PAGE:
The Kenyan High Court on Friday upheld a law banning same sex relations. Gay rights activists had petitioned the court to decriminalise same sex relations on grounds that some sections of the Kenyan law are discriminatory and infringe on their rights to privacy.

The court however ruled that the provisions are not discriminatory because they do not single out homosexuals and that the petitioners had not provided evidence to prove that their rights had been violated under the said laws.

Same sex relations in the East African nation are punishable by 14 years in jail.

The push and shove to get into the courtroom minutes before the three judge bench sat to deliver the much anticipated ruling.

The two sections of the law stipulate that “carnal knowledge against the order of nature” is punishable with up to 14 years in prison, and for “indecent practices between males” one is liable to up to five years in prison.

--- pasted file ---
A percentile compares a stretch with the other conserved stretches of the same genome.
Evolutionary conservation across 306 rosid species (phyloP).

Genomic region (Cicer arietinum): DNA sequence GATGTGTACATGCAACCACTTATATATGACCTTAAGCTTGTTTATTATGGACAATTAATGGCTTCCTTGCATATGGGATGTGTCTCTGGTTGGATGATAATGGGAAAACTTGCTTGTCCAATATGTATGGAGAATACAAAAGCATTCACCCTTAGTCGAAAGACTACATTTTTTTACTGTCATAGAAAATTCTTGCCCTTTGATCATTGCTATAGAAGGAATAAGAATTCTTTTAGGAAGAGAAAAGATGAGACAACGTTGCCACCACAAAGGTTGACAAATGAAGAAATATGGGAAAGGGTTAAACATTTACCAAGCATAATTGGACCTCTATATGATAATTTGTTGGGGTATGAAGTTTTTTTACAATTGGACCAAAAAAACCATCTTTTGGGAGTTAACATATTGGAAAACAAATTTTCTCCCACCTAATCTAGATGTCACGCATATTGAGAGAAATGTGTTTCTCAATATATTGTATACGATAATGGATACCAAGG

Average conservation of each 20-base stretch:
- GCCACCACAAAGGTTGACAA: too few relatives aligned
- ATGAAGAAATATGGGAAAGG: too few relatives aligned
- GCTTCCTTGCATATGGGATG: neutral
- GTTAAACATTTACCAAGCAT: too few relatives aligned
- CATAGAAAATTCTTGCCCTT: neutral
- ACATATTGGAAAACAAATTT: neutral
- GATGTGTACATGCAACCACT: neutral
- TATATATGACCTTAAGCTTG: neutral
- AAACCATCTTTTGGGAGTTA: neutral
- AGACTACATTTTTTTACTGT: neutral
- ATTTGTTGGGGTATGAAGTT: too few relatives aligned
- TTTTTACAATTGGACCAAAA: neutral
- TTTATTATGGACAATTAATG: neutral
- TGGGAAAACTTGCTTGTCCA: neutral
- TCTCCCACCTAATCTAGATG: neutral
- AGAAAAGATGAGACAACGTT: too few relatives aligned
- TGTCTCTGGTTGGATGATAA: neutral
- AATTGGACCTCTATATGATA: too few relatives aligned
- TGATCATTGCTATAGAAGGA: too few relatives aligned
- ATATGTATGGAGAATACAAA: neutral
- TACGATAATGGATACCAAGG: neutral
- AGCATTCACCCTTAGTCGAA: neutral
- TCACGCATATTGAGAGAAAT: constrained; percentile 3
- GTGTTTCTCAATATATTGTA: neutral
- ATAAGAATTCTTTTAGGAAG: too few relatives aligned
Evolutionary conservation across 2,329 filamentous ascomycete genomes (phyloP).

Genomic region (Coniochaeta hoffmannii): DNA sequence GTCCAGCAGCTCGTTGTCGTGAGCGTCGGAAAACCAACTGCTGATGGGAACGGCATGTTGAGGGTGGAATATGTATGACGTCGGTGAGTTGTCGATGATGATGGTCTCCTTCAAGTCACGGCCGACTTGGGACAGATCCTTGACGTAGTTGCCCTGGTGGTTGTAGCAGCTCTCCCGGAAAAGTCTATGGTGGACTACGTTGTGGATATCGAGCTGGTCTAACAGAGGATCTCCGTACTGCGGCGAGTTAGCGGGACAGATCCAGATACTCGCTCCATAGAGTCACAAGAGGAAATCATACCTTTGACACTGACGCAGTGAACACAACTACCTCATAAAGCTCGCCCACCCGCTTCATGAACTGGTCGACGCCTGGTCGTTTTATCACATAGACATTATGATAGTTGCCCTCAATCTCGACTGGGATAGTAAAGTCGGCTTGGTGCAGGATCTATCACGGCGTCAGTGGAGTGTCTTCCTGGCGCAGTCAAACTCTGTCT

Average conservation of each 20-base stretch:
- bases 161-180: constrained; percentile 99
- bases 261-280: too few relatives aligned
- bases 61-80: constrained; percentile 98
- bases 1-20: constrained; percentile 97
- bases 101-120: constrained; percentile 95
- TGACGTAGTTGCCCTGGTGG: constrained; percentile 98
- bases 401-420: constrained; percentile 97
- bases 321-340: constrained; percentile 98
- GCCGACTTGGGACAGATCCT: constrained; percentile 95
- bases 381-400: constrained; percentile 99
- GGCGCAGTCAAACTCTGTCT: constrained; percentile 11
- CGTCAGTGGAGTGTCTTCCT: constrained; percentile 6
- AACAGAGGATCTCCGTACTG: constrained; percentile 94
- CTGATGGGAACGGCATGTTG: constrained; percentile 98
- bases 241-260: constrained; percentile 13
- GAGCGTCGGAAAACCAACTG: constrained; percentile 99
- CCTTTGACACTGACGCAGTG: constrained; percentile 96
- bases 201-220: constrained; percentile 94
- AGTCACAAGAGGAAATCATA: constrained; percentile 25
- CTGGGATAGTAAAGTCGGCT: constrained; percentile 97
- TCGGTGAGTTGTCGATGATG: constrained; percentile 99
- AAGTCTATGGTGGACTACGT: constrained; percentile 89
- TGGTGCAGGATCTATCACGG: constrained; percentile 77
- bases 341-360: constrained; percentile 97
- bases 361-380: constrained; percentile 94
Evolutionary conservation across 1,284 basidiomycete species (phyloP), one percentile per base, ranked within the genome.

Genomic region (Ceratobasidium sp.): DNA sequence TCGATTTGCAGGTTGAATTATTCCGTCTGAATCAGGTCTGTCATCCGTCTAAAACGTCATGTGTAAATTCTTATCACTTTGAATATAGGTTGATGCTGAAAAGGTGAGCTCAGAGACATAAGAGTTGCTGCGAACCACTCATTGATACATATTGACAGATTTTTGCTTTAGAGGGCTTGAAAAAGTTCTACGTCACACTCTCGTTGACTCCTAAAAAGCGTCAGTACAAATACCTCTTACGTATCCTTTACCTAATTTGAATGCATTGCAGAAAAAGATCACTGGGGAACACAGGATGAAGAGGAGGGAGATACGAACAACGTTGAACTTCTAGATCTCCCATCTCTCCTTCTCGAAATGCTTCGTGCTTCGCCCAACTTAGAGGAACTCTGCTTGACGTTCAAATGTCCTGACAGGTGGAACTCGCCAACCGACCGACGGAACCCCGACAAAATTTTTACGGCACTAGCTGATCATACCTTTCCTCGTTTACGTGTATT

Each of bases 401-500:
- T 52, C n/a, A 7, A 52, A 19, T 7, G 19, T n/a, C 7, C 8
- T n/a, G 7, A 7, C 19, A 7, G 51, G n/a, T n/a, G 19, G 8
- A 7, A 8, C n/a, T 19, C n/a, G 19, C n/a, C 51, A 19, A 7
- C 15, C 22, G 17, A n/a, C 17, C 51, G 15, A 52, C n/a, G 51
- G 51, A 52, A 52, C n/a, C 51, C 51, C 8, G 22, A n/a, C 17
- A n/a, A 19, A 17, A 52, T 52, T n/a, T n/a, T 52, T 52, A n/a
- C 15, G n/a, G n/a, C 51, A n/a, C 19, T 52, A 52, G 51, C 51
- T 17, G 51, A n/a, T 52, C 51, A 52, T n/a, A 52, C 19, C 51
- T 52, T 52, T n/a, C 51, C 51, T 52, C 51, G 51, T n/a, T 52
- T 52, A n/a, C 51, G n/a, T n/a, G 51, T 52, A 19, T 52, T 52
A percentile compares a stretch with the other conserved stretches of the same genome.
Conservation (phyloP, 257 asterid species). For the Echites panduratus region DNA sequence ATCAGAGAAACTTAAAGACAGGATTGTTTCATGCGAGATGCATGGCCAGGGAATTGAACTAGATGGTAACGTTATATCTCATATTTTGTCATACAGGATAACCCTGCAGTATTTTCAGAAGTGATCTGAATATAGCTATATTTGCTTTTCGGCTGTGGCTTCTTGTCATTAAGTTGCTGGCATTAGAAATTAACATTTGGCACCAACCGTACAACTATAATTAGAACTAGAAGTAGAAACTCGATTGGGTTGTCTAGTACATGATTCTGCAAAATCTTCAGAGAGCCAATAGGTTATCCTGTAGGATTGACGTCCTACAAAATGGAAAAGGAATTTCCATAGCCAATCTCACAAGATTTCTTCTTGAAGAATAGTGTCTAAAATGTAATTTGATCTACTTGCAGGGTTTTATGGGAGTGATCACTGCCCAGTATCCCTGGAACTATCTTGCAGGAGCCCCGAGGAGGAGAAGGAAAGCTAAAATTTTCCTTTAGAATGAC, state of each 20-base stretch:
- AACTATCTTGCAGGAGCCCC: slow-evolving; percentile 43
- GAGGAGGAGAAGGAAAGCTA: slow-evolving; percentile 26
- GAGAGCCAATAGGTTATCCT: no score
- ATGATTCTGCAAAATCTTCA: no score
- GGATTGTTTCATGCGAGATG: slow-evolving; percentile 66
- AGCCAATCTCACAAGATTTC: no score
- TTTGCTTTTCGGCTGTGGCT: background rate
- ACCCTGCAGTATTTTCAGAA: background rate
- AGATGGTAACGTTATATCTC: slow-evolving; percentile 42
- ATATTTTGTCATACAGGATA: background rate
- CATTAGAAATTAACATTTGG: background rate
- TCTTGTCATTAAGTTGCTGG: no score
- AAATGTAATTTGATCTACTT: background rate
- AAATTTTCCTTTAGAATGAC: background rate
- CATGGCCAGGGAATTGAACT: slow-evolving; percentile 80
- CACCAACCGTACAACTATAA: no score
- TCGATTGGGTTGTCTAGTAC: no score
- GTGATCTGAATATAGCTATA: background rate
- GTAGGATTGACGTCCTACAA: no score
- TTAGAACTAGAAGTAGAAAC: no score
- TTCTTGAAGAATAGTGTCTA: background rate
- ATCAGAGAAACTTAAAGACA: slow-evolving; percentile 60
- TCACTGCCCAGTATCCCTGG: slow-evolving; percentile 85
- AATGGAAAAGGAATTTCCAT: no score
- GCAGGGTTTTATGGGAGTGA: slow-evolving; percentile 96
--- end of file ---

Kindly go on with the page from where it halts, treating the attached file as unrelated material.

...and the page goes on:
The petition was filed in 2016 by three gay rights organisations, who argued that criminalising same sex relations under a colonial law era violates their rights to equality, non-discrimination as well as human dignity and privacy.

“We find that the impugned sections are not unconstitutional, accordingly the consolidation petitions have no merit. We hereby decline the relief sought and dismiss the consolidated petitions,” says Roselyn Aburili who is the high court judge in Kenya.

A disappointing end, for gay rights activists not just in Kenya but across Africa who thought Kenya’s High court would set a precedent.

It sends a very chilling message not just to LGBT people in Kenya but LGBT people across the African continent. This has been a such a painful moment to listen and witness,” says Eric Gitari who is a petitioner.

33 countries in Africa still outlaw same-sex relations. The church welcomed Friday’s judgement.

“You can see it on my face, this is the face of Kenya that there must be frenzy now and celebration, the country has been defended by this ruling,” say Bishop Alfred Rotich who is the Catholic Bishop.

The United Nations expressed disappointment in Friday’s ruling saying it was a missed opportunity to uphold human rights.The activists have said they will appeal the ruling.